abstract = "The volume and type of traffic and exposure to air pollution have been found to be associated with respiratory health, but few studies have considered the interaction with socioeconomic status at the household level. We investigated the relationships of respiratory health related to traffic type, traffic volume, and air pollution, stratifying by socioeconomic status, based on household income and education, in 3591 schoolchildren in Windsor, Canada. Interquartile range changes in traffic exposure and pollutant levels were linked to respiratory symptoms and objective measures of lung function using generalised linear models for three levels of income and education. In 95{\%} of the relationships among all cases, the odds ratios for reported respiratory symptoms (a decrease in measured lung function), based on an interquartile range change in traffic exposure or pollutant, were greater in the lower income/education groups than the higher, although the odds ratios were in most cases not significant. However, in up to 62{\%} of the cases, the differences between high and low socioeconomic groups were statistically significant, thus indicating socioeconomic status (SES) as a significant effect modifier. Our findings indicate that children from lower socioeconomic households have a higher risk of specific respiratory health problems (chest congestion, wheezing) due to traffic volume and air pollution exposure. We identify that socioeconomic status measured by parental income and education level is a significant effect modifier of the relationship between traffic volume and air pollution on respiratory health.",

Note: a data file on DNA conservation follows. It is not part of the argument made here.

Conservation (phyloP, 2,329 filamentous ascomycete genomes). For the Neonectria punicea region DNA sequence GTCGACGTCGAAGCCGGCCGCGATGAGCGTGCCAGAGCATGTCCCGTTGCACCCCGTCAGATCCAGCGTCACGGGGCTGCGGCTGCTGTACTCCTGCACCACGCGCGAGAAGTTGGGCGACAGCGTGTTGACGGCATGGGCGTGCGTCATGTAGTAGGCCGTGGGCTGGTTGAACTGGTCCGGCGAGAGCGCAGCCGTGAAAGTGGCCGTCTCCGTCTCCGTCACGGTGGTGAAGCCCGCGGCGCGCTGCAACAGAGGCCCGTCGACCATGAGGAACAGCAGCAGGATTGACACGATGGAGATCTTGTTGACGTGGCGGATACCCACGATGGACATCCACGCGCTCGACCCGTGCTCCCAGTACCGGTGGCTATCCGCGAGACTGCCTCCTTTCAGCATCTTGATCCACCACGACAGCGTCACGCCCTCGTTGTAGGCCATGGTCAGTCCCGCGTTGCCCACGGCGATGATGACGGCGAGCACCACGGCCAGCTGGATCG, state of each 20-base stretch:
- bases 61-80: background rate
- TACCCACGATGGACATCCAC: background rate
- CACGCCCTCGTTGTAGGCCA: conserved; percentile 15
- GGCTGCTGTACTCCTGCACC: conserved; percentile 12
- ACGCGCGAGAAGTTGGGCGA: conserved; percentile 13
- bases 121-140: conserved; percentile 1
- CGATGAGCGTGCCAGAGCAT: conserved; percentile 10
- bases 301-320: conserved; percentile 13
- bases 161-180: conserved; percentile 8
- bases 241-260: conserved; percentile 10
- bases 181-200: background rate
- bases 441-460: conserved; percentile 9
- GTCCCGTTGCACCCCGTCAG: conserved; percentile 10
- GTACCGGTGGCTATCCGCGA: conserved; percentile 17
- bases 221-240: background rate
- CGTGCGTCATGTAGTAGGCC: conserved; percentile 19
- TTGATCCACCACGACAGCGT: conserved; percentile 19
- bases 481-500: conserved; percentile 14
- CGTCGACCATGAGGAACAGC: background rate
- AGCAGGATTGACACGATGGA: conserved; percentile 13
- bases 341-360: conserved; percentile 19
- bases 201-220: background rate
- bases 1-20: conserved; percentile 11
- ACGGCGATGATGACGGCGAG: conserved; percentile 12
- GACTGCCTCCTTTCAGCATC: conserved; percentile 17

keywords = "Air pollution, Children, Effect modifier, Epidemiologic, Lung function, Respiratory health, Socioeconomics, Traffic",
author = "Sabit Cakmak and Christopher Hebbern and Cakmak, {Jasmine D.} and Jennifer Vanos",
year = "2016",
month = "7",
day = "15",
doi = "10.1016/j.jenvman.2016.03.051",
language = "English (US)",
volume = "177",
pages = "1--8",
journal = "Journal of Environmental Management",
issn = "0301-4797",
publisher = "Academic Press Inc.",

}

TY - JOUR

T1 - The modifying effect of socioeconomic status on the relationship between traffic, air pollution and respiratory health in elementary schoolchildren

AU - Cakmak, Sabit

AU - Hebbern, Christopher

AU - Cakmak, Jasmine D.

AU - Vanos, Jennifer

PY - 2016/7/15

Y1 - 2016/7/15